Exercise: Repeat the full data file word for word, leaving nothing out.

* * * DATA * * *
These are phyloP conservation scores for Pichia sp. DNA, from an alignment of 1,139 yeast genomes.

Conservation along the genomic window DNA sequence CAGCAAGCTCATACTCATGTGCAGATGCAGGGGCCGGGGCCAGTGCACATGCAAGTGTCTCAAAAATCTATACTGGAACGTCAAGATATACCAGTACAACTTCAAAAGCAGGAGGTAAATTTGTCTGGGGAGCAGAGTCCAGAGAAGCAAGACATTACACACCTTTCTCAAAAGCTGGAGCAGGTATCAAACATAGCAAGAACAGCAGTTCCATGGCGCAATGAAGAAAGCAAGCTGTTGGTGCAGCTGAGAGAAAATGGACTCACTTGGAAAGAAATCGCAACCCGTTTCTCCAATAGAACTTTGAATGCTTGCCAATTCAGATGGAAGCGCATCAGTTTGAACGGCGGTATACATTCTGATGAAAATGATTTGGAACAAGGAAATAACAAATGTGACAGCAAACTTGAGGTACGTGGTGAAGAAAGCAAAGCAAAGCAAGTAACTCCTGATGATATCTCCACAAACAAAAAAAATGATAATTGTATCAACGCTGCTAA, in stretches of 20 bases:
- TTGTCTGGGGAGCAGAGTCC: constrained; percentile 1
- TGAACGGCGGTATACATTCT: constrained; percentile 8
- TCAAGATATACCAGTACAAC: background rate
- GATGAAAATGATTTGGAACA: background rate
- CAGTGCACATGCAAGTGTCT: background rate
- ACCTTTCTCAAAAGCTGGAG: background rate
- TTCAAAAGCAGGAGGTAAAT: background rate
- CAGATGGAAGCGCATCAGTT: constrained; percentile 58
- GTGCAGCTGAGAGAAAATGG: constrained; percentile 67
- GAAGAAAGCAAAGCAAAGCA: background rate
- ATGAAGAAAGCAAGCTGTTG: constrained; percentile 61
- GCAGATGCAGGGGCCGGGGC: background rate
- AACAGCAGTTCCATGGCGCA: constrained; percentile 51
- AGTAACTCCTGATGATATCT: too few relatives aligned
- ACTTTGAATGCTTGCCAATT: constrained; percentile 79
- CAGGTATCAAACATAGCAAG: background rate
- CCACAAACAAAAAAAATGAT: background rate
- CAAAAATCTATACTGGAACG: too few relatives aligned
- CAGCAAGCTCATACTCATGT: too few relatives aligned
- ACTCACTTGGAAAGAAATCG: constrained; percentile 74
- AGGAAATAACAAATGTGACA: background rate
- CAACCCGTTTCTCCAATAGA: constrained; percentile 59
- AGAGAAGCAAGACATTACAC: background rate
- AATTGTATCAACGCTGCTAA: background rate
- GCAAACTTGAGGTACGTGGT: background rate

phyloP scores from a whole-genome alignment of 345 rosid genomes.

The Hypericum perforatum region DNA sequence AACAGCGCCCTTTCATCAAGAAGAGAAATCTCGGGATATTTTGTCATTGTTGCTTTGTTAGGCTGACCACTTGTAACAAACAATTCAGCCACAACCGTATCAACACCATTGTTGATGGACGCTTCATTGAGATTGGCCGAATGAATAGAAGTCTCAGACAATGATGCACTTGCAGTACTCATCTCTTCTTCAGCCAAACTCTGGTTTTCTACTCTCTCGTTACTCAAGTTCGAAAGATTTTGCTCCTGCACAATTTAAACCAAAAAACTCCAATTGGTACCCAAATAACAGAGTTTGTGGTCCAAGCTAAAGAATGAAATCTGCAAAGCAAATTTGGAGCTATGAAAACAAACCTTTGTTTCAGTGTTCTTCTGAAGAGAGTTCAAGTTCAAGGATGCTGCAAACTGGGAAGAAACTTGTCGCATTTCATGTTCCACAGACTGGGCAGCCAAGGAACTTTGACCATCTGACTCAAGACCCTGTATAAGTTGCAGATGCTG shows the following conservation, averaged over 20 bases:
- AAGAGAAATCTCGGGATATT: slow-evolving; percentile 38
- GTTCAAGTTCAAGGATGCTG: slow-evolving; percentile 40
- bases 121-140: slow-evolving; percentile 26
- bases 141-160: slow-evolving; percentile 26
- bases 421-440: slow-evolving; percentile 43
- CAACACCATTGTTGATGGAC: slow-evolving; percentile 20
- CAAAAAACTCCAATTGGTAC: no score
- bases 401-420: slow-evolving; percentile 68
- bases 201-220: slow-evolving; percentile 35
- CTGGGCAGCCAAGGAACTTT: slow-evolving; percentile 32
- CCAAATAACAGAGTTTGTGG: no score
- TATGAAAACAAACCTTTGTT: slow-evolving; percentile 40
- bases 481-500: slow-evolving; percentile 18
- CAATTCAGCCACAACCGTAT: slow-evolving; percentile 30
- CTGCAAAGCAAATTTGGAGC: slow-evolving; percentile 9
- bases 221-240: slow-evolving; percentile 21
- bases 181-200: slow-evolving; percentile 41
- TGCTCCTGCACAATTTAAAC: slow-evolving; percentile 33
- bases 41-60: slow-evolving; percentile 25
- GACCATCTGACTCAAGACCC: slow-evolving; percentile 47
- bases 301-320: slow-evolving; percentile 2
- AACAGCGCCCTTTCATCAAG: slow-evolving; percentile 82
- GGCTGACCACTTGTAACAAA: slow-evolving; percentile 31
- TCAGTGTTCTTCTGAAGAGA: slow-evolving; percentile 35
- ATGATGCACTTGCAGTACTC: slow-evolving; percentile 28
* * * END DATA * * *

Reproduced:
These are phyloP conservation scores for Pichia sp. DNA, from an alignment of 1,139 yeast genomes.

Conservation along the genomic window DNA sequence CAGCAAGCTCATACTCATGTGCAGATGCAGGGGCCGGGGCCAGTGCACATGCAAGTGTCTCAAAAATCTATACTGGAACGTCAAGATATACCAGTACAACTTCAAAAGCAGGAGGTAAATTTGTCTGGGGAGCAGAGTCCAGAGAAGCAAGACATTACACACCTTTCTCAAAAGCTGGAGCAGGTATCAAACATAGCAAGAACAGCAGTTCCATGGCGCAATGAAGAAAGCAAGCTGTTGGTGCAGCTGAGAGAAAATGGACTCACTTGGAAAGAAATCGCAACCCGTTTCTCCAATAGAACTTTGAATGCTTGCCAATTCAGATGGAAGCGCATCAGTTTGAACGGCGGTATACATTCTGATGAAAATGATTTGGAACAAGGAAATAACAAATGTGACAGCAAACTTGAGGTACGTGGTGAAGAAAGCAAAGCAAAGCAAGTAACTCCTGATGATATCTCCACAAACAAAAAAAATGATAATTGTATCAACGCTGCTAA, in stretches of 20 bases:
- TTGTCTGGGGAGCAGAGTCC: constrained; percentile 1
- TGAACGGCGGTATACATTCT: constrained; percentile 8
- TCAAGATATACCAGTACAAC: background rate
- GATGAAAATGATTTGGAACA: background rate
- CAGTGCACATGCAAGTGTCT: background rate
- ACCTTTCTCAAAAGCTGGAG: background rate
- TTCAAAAGCAGGAGGTAAAT: background rate
- CAGATGGAAGCGCATCAGTT: constrained; percentile 58
- GTGCAGCTGAGAGAAAATGG: constrained; percentile 67
- GAAGAAAGCAAAGCAAAGCA: background rate
- ATGAAGAAAGCAAGCTGTTG: constrained; percentile 61
- GCAGATGCAGGGGCCGGGGC: background rate
- AACAGCAGTTCCATGGCGCA: constrained; percentile 51
- AGTAACTCCTGATGATATCT: too few relatives aligned
- ACTTTGAATGCTTGCCAATT: constrained; percentile 79
- CAGGTATCAAACATAGCAAG: background rate
- CCACAAACAAAAAAAATGAT: background rate
- CAAAAATCTATACTGGAACG: too few relatives aligned
- CAGCAAGCTCATACTCATGT: too few relatives aligned
- ACTCACTTGGAAAGAAATCG: constrained; percentile 74
- AGGAAATAACAAATGTGACA: background rate
- CAACCCGTTTCTCCAATAGA: constrained; percentile 59
- AGAGAAGCAAGACATTACAC: background rate
- AATTGTATCAACGCTGCTAA: background rate
- GCAAACTTGAGGTACGTGGT: background rate

phyloP scores from a whole-genome alignment of 345 rosid genomes.

The Hypericum perforatum region DNA sequence AACAGCGCCCTTTCATCAAGAAGAGAAATCTCGGGATATTTTGTCATTGTTGCTTTGTTAGGCTGACCACTTGTAACAAACAATTCAGCCACAACCGTATCAACACCATTGTTGATGGACGCTTCATTGAGATTGGCCGAATGAATAGAAGTCTCAGACAATGATGCACTTGCAGTACTCATCTCTTCTTCAGCCAAACTCTGGTTTTCTACTCTCTCGTTACTCAAGTTCGAAAGATTTTGCTCCTGCACAATTTAAACCAAAAAACTCCAATTGGTACCCAAATAACAGAGTTTGTGGTCCAAGCTAAAGAATGAAATCTGCAAAGCAAATTTGGAGCTATGAAAACAAACCTTTGTTTCAGTGTTCTTCTGAAGAGAGTTCAAGTTCAAGGATGCTGCAAACTGGGAAGAAACTTGTCGCATTTCATGTTCCACAGACTGGGCAGCCAAGGAACTTTGACCATCTGACTCAAGACCCTGTATAAGTTGCAGATGCTG shows the following conservation, averaged over 20 bases:
- AAGAGAAATCTCGGGATATT: slow-evolving; percentile 38
- GTTCAAGTTCAAGGATGCTG: slow-evolving; percentile 40
- bases 121-140: slow-evolving; percentile 26
- bases 141-160: slow-evolving; percentile 26
- bases 421-440: slow-evolving; percentile 43
- CAACACCATTGTTGATGGAC: slow-evolving; percentile 20
- CAAAAAACTCCAATTGGTAC: no score
- bases 401-420: slow-evolving; percentile 68
- bases 201-220: slow-evolving; percentile 35
- CTGGGCAGCCAAGGAACTTT: slow-evolving; percentile 32
- CCAAATAACAGAGTTTGTGG: no score
- TATGAAAACAAACCTTTGTT: slow-evolving; percentile 40
- bases 481-500: slow-evolving; percentile 18
- CAATTCAGCCACAACCGTAT: slow-evolving; percentile 30
- CTGCAAAGCAAATTTGGAGC: slow-evolving; percentile 9
- bases 221-240: slow-evolving; percentile 21
- bases 181-200: slow-evolving; percentile 41
- TGCTCCTGCACAATTTAAAC: slow-evolving; percentile 33
- bases 41-60: slow-evolving; percentile 25
- GACCATCTGACTCAAGACCC: slow-evolving; percentile 47
- bases 301-320: slow-evolving; percentile 2
- AACAGCGCCCTTTCATCAAG: slow-evolving; percentile 82
- GGCTGACCACTTGTAACAAA: slow-evolving; percentile 31
- TCAGTGTTCTTCTGAAGAGA: slow-evolving; percentile 35
- ATGATGCACTTGCAGTACTC: slow-evolving; percentile 28